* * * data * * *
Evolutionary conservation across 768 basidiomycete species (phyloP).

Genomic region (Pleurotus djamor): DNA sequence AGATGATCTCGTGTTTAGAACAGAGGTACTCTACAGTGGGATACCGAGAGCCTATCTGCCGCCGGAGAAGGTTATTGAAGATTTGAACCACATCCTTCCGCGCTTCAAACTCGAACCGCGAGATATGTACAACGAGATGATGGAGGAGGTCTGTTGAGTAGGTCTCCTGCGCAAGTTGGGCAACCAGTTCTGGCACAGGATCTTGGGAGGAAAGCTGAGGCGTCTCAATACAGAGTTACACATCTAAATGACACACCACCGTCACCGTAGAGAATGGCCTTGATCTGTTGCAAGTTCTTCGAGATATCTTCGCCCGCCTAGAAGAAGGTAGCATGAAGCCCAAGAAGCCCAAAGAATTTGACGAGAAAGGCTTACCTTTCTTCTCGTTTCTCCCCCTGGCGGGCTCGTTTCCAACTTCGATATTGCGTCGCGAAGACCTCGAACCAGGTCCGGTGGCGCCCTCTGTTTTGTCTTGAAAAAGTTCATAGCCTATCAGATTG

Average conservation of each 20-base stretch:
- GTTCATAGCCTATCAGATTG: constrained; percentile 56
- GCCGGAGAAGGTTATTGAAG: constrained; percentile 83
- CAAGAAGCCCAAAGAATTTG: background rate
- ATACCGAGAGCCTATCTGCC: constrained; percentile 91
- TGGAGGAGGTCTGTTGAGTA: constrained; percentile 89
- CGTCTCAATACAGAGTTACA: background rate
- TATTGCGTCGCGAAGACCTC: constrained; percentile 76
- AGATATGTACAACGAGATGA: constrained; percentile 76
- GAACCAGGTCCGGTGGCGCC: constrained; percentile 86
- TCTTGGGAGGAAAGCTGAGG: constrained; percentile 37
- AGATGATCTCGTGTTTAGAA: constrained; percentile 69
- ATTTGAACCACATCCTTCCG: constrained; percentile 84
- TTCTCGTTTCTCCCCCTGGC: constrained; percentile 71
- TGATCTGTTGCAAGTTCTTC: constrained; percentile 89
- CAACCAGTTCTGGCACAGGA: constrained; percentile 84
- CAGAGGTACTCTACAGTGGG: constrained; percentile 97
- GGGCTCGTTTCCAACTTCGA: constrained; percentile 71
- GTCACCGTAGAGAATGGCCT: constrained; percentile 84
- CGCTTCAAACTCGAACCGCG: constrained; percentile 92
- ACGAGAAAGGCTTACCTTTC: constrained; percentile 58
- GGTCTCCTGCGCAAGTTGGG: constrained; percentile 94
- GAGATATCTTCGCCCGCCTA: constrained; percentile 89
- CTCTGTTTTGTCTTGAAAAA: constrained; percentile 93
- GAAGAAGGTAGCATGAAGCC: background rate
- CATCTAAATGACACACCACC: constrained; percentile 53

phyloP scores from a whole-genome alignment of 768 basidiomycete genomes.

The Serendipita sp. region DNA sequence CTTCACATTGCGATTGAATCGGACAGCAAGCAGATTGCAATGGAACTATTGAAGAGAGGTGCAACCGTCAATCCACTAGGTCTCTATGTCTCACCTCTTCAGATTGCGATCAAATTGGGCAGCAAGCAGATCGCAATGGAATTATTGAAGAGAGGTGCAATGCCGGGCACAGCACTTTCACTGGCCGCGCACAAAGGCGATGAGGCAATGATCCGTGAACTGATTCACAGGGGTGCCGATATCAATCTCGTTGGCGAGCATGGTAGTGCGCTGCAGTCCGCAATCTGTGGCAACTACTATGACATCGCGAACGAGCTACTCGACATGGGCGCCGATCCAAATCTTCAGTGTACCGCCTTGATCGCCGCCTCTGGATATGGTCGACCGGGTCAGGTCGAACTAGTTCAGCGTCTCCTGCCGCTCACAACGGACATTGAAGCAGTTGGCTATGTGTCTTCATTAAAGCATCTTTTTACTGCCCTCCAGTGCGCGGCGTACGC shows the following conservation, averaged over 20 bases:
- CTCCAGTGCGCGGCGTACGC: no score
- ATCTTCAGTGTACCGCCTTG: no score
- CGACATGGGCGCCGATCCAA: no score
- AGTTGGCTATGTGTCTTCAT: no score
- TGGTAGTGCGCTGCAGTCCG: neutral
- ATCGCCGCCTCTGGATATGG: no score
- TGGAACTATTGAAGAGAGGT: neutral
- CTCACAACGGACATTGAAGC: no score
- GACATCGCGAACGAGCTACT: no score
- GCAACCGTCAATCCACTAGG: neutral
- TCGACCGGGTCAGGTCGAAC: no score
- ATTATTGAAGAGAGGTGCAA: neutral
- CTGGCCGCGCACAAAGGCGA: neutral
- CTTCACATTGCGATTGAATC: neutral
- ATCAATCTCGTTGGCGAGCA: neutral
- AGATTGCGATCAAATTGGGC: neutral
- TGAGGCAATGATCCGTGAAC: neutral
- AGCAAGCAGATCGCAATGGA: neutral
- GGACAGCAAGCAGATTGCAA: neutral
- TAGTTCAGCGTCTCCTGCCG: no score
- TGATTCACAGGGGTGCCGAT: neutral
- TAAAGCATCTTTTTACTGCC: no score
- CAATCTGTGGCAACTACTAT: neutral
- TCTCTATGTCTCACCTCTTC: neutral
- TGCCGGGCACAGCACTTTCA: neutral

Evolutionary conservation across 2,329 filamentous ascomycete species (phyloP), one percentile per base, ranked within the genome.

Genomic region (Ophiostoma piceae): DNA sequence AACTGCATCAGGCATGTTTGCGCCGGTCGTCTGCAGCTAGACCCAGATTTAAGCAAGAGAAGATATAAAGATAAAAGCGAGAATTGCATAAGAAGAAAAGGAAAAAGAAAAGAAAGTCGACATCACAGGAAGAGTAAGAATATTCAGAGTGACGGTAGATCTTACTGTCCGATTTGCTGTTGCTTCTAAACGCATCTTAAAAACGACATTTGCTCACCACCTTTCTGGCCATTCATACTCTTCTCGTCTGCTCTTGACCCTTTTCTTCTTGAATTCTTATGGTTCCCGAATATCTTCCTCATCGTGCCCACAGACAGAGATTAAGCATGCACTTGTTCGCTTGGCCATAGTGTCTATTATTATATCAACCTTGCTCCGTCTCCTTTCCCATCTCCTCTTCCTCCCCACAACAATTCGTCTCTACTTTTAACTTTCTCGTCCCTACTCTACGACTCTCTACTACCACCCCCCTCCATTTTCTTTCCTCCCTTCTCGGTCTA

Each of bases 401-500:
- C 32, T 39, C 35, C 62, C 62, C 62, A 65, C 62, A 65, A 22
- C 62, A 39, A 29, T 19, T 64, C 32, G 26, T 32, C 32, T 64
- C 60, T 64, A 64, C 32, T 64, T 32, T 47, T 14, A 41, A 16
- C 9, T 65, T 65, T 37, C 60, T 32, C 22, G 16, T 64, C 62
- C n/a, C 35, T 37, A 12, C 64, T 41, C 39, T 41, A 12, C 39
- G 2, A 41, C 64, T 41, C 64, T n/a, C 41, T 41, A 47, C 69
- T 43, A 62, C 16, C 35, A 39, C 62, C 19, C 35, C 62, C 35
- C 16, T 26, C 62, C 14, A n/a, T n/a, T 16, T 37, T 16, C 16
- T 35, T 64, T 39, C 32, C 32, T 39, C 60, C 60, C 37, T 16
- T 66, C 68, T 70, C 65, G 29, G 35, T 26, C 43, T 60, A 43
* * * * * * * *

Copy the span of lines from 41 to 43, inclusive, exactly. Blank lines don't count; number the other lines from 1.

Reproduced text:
- TCGACCGGGTCAGGTCGAAC: no score
- ATTATTGAAGAGAGGTGCAA: neutral
- CTGGCCGCGCACAAAGGCGA: neutral